BREAKING: U.S. District Court Rules Oklahoma Same-Sex Marriage Ban Unconstitutional

Today, Tuesday January 14th, U.S. District Court Judge Terence Kern ruled that Oklahoma’s ban on same-sex marriage unconstitutional.  Plaintiff couples Mary Bishop and Sharon Baldwin and Gay Phillips and Susan Barton, filed their case in November 2004. That’s a friggin’ long time to wait — that’s a decade! That’s one entire decade which I’m sure is normal, legal-system-wise but I can’t get past the fact that these couples spent a decade trying to get done what one drunk straight couple can do in an hour in Vegas.

Anyways.

From Judge Kern’s 68-page ruling:

“Applying deferential rationality review, the Court searched for a rational link between exclusion of this class from civil marriage and promotion of a legitimate governmental objective. Finding none, the Court’s rationality review reveals Part A as an arbitrary, irrational exclusion of just one class of Oklahoma citizens from a governmental benefit.”

You can see the entirety of those 68 pages right here:

Bishop v. USA by Chris Geidner

But Oklahomos cannot taste the Bishop v. Oklahoma spoils just yet, as it’s stayed pending the state’s expected appeal (of course).

It’s also worth mentioning that any appeals from Oklahoma will be heard by 10th Circuit Court of Appeals, which is the court hearing the Utah case. Depending on your degree of optimism, you can echo Garden State Equality‘s sentiment of “this is how we win” or you can be the bag of political fretting that I am and get nervous any time the rights of a minority are on trial at a precedent setting level.

Regardless, congrats Oklahomos! Happy theoretical weddings to all who want to have them!

feature image via Salon, and it’s definitely from California but I wanted to get this breaking news story to y’all’s eyeballs before it became old news. Still, it’s quite pretty, don’t you think? Thank you, Salon!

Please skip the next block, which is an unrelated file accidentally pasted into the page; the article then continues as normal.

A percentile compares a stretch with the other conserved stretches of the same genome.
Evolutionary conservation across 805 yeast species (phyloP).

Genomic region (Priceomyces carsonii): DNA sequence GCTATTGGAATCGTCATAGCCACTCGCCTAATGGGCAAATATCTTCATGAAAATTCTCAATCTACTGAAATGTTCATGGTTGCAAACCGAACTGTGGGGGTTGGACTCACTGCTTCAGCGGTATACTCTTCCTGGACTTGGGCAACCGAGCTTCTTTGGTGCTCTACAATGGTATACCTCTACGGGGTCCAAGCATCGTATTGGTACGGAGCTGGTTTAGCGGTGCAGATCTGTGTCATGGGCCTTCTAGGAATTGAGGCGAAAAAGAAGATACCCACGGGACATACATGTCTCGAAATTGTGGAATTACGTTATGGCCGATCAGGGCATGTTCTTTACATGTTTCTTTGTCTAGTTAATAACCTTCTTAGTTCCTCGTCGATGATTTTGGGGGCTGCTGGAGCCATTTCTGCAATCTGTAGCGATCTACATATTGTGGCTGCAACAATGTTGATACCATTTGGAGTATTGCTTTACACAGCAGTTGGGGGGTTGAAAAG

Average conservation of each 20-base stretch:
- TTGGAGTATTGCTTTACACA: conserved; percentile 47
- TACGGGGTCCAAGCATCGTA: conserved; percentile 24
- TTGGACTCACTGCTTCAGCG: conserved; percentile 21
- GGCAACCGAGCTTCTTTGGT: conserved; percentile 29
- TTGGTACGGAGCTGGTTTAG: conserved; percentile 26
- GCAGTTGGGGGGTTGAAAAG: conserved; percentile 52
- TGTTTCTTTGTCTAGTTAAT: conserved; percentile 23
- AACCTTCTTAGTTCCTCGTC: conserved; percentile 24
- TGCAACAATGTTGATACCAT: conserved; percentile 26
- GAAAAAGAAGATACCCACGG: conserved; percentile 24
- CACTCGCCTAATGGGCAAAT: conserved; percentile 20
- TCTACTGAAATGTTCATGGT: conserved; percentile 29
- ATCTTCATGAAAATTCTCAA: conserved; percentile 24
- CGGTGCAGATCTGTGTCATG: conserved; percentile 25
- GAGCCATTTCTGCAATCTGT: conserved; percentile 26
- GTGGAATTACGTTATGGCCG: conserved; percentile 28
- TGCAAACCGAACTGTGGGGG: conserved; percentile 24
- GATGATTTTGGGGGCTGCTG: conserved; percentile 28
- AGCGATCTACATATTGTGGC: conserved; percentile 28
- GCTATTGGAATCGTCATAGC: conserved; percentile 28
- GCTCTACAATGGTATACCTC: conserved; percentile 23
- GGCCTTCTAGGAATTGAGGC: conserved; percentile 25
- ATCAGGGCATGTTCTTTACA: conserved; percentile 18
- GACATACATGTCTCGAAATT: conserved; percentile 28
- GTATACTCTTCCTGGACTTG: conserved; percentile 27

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aeosworth

A.E. Osworth is part-time Faculty at The New School, where they teach undergraduates the art of digital storytelling. Their novel, We Are Watching Eliza Bright, about a game developer dealing with harassment (and narrated collectively by a fictional subreddit), is forthcoming from Grand Central Publishing (April 2021) and is available for pre-order now. They have an eight-year freelancing career and you can find their work on Autostraddle (where they used to be the Geekery Editor), Guernica, Quartz, Electric Lit, Paper Darts, Mashable, and drDoctor, among others.

A.E. has written 529 articles for us.

13 Comments

  1. Oh man, #literacyfail. I kept interpreting these titles as another step in the back-and-forth fight for marriage rights in Utah.

    Surprising that the states of late are the last ones I anticipated being “next”, but damn, if it’s taken 10 years, then I’m glad it finally got here. How does a case take an entire decade??

  2. “or you can be the bag of political fretting that I am and get nervous any time the rights of a minority are on trial at a precedent setting level.”

    Yup. Beer has been opened. Don’t even care that I’m at work.

    • It’s on the next ballot, right? I just moved but I’m keeping my voter registration filed in Oregon until the 2014 elections are done. Hopefully we won’t fuck this one up like the last time it was voted on.

  3. You guys I literally never thought this would happen here!! I’m just sitting here having a little party by myself in the middle of the week. And listening to She Keeps Me Warm on repeat. And trying not to cry from happiness.

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